Monday, February 25, 2013

OSG yum repository change for disruptive upgrades

Sometimes, the OSG Software team upgrades software to new versions that could disrupt production sites. At very least, such changes could require site downtime and manual intervention before returning to service. On one hand, we want to avoid sites upgrading to disruptive versions by accident. But for adventuresome sites that want or need to upgrade, we want to offer easy access to the new packages along with the same assurance of quality as for other production releases.

Other software distributions typically reserve disruptive upgrades for completely new and distinct releases, such as Fedora 16 vs. Fedora 17. But for OSG, starting a new release series, such as 3.2 or 4.0, is itself more disruptive than is justified by the few packages that currently need this special attention. Certainly, OSG will start a new software series eventually, but for now, we plan to complement the existing OSG 3.1 series with an "Upcoming" repository: a separate, production-ready repository just for disruptive upgrades.

Technically, there will be many Upcoming repositories; most are for development and testing, but two are for use by production sites:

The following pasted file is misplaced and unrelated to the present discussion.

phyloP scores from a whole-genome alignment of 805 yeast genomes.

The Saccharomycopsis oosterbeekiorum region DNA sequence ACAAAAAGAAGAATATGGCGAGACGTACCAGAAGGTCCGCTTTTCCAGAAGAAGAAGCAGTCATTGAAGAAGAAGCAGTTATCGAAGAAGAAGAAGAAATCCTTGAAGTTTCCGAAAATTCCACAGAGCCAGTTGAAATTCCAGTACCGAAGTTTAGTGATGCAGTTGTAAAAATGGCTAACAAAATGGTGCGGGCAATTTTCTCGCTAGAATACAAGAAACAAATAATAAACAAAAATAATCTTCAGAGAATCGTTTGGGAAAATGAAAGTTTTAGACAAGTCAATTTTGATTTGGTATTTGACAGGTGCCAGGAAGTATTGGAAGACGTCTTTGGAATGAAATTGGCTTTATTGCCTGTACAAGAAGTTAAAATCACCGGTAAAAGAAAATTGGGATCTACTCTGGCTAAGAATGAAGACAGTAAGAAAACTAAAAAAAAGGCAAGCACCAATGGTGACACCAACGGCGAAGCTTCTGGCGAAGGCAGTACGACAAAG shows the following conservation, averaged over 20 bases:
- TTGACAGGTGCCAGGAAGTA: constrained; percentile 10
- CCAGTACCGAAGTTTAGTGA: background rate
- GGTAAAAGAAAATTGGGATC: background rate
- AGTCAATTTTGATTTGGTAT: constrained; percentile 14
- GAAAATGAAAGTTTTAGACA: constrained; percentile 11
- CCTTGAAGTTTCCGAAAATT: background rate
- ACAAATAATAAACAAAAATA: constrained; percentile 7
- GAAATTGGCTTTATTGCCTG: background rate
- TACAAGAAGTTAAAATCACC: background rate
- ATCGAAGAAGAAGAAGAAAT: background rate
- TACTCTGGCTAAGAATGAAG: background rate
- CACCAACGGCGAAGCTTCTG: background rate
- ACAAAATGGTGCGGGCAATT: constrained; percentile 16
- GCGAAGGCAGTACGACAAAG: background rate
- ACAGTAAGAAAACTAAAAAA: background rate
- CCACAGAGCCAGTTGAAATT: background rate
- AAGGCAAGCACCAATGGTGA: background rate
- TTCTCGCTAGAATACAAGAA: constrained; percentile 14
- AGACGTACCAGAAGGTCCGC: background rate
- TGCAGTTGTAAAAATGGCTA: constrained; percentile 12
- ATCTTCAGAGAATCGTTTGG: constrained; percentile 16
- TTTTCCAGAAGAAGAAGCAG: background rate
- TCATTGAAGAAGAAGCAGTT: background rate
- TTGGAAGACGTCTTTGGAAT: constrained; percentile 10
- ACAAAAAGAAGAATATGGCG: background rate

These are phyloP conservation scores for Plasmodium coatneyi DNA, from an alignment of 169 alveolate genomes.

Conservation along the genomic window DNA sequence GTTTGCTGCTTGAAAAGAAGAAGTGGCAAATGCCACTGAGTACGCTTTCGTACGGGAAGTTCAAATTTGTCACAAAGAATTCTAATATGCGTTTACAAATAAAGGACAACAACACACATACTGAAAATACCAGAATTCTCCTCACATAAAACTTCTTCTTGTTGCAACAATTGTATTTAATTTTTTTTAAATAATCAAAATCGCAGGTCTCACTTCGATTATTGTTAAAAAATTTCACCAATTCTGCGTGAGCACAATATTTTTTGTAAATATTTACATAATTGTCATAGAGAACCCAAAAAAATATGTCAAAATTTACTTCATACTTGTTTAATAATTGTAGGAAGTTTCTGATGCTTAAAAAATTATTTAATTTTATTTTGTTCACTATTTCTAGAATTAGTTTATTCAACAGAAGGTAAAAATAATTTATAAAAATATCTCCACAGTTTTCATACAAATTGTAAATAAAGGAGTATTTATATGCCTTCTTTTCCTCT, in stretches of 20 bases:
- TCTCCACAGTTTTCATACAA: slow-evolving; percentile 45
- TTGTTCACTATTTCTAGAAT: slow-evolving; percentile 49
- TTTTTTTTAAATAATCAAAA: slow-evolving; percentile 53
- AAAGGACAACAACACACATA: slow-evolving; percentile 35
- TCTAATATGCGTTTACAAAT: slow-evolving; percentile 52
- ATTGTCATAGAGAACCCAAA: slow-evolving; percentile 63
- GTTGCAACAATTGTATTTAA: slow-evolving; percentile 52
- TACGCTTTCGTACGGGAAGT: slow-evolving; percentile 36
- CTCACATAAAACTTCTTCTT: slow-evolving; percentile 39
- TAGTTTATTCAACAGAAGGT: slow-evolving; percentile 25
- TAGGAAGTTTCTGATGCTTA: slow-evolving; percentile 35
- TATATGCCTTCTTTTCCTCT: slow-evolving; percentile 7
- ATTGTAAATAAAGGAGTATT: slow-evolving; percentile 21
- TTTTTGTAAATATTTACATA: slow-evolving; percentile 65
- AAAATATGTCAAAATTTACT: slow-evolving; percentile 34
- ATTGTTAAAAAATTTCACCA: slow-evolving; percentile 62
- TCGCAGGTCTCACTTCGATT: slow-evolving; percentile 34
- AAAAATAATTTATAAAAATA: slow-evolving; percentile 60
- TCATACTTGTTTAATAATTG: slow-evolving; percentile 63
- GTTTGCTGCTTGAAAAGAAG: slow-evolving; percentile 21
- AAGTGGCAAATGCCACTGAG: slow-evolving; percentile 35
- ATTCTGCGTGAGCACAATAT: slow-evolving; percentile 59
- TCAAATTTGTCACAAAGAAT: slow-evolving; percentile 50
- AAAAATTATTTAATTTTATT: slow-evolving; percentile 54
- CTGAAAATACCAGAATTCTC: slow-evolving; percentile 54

All repositories will be included in the osg-release RPM (which defines our repositories to yum), and all of them will be disabled by default. Thus, each one can be enabled independently and temporarily or permanently as desired. Because each Upcoming repository contains ONLY new, disruptive updates, it must be used together with a standard OSG 3.1 repository (e.g., el5-osg-release) to get a full software stack. The OSG Software team will ensure that Upcoming packages integrate with standard ones.

In most cases, Upcoming packages will form the nucleus of the next OSG release series (e.g., OSG 3.2 or 4.0). However, in some cases and after ample testing by some production sites, we will migrate Upcoming packages back into the standard release. For instance, this is our plan for migrating packages from Java 6 to Java 7.

We plan to have the Upcoming repositories in place and ready for production use (albeit with no released packages at first) in our next release, scheduled for Tuesday, 5 March 2013.

We welcome feedback on this plan at or .